Registering a newly acquired yacht is often one of the last steps that yacht owners will need to complete before they can actually sail and enjoy the vessel. Registering a yacht is like obtaining a passport. You are effectively choosing the yacht’s nationality, with all the advantages and responsibilities that this entails – good functionality, constructive legislation, fiscal efficiency, well-recognised legal system, political stability and diplomatic clout. A yacht owner will want a flag that is competitive, accessible and enjoys a good reputation.
From a private law perspective, too, your choice of Flag State can be critical. Protecting the legal title of the registered owner or the interests of mortgagees is of great importance. In fact, many financial institutions may make it a condition that a yacht is registered in a particular Flag State when providing marine finance to yacht owners. Similarly, a yacht’s Flag State may affect the ability of the owner to secure competitive insurance cover.
So while yacht registration is simply a licensing procedure, involving broadly similar requirements in most jurisdictions, it is one that yacht owners should give very careful consideration to in order to ensure the best fit for their particular circumstances.
Many countries, including some that are landlocked, maintain their own yacht registries, but only a very few attract the majority of superyacht registrations worldwide. Their popularity is based upon careful analysis of the advantages that they offer to owners and their vessels.
There are three principal factors that will undoubtedly influence an owner’s choice of flag:
Getting the right legal and administrative framework – By conferring nationality on a yacht, a Flag State acquires certain rights as well as certain responsibilities over it. The public law functions of registration give rights to diplomatic (and naval) protection and consular assistance by the Flag State. It might also offer other privileges, such as neutrality or access to particular waters, ports, activities or services. The private law functions of registration are to protect the title of the registered owner and persons holding security interests over the vessel.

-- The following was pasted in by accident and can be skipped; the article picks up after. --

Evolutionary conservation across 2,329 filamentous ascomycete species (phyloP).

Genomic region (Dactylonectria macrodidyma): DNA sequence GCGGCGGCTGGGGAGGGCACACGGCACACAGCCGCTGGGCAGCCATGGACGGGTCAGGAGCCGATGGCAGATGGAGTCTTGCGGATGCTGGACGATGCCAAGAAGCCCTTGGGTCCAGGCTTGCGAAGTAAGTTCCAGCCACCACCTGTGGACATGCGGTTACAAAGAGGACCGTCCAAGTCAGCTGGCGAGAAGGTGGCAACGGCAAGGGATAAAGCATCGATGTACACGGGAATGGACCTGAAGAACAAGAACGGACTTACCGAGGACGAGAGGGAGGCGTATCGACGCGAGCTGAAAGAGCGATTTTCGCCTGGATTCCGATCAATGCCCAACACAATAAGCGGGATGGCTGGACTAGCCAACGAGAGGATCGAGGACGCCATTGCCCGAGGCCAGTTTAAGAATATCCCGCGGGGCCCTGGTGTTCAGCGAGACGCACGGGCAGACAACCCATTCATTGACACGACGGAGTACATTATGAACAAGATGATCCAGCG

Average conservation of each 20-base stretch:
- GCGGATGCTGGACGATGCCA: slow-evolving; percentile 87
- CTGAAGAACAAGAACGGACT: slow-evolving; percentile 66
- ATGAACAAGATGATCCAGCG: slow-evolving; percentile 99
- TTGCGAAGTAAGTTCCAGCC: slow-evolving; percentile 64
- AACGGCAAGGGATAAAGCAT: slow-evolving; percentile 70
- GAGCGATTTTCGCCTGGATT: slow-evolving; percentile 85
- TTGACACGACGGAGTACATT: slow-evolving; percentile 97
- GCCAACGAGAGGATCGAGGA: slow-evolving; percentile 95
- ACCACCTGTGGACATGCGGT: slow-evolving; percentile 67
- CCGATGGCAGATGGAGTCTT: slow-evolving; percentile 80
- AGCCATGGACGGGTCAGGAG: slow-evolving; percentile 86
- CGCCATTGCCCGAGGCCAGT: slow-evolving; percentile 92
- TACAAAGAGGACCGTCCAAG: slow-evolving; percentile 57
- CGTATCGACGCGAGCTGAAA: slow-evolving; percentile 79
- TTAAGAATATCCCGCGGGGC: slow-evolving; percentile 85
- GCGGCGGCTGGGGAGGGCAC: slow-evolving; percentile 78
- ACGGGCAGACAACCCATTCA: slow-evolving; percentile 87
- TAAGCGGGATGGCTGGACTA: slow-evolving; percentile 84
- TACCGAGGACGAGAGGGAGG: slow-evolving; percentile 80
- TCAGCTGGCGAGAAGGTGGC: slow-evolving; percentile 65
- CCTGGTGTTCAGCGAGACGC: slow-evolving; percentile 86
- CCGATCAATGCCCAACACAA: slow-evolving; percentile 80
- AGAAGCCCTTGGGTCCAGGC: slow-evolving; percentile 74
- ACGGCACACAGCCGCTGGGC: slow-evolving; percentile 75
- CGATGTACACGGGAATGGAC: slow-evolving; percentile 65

It is essential that a Flag State Registration is a key element to a yacht’s operation because there may also be specific yacht-related legislative, fiscal and other advantages (or disadvantages) attached to a particular kind of registration regime. For instance EU-flagged yachts will encounter fewer obstacles when obtaining permits and licenses to operate commercially within EU waters in comparison to non-EU flagged yachts.
VAT and other taxes – The question of VAT liability is open to wide interpretation and should always be considered on a case-by-case basis. Yet this is generally a matter of great concern to yacht owners and is often the main criterion in deciding where to register a yacht. The EU’s Temporary Admission (often referred to as Temporary Importation) rules are a mechanism that enables non-EU resident yacht owners to bring their yachts into Europe for a limited time, such as a holiday, and under certain conditions without having to pay VAT on the value of their yachts.
International rules and conventions – Given the freedom that Flag States have to formulate their registration requirements, they are obliged to exercise administrative, technical and social controls – applying the international rules and conventions that govern navigation, usage, safety and crewing. Through registration and technical control procedures, the Flag State monitors the legality of the vessel’s condition and activities throughout its life, and intervenes through inspections and financial concessions.
As a back up to Flag State implementation, many of the International Maritime Organisation’s (IMO) most important technical conventions contain provisions for ships to be inspected when they visit foreign ports to ensure that they meet IMO requirements, a procedure known as Port State Control. The IMO has encouraged the establishment of regional agreements on Port State Control – Memoranda of Understanding or MOUs – covering all of the world’s oceans, of which the best known are the Paris MOU (Europe and the North Atlantic) and Tokyo MOU (Asia and the Pacific). It is therefore of great importance that a Flag State can demonstrate a good track record on its performance under such MOUs. There is scope for a flexible approach and the expertise of a Flag State’s surveyors will be crucial for prudent assessment, good support on technical issues and to guarantee safety and seaworthiness.
In addition to these three main aspects, there may be many other reasons for choosing a Flag State. These could relate to: a yacht’s age, size or type; any ownership nationality restrictions; the size of registration fees and ongoing costs; the speed and ease of registration; the accessibility and availability of technical or administrative support. In some cases, it may simply be a matter of prestige.
With professional expertise gained from many years of experience in the field of yacht registration and offshore company management, SMS can provide a highly professional and personal service to yacht owners worldwide.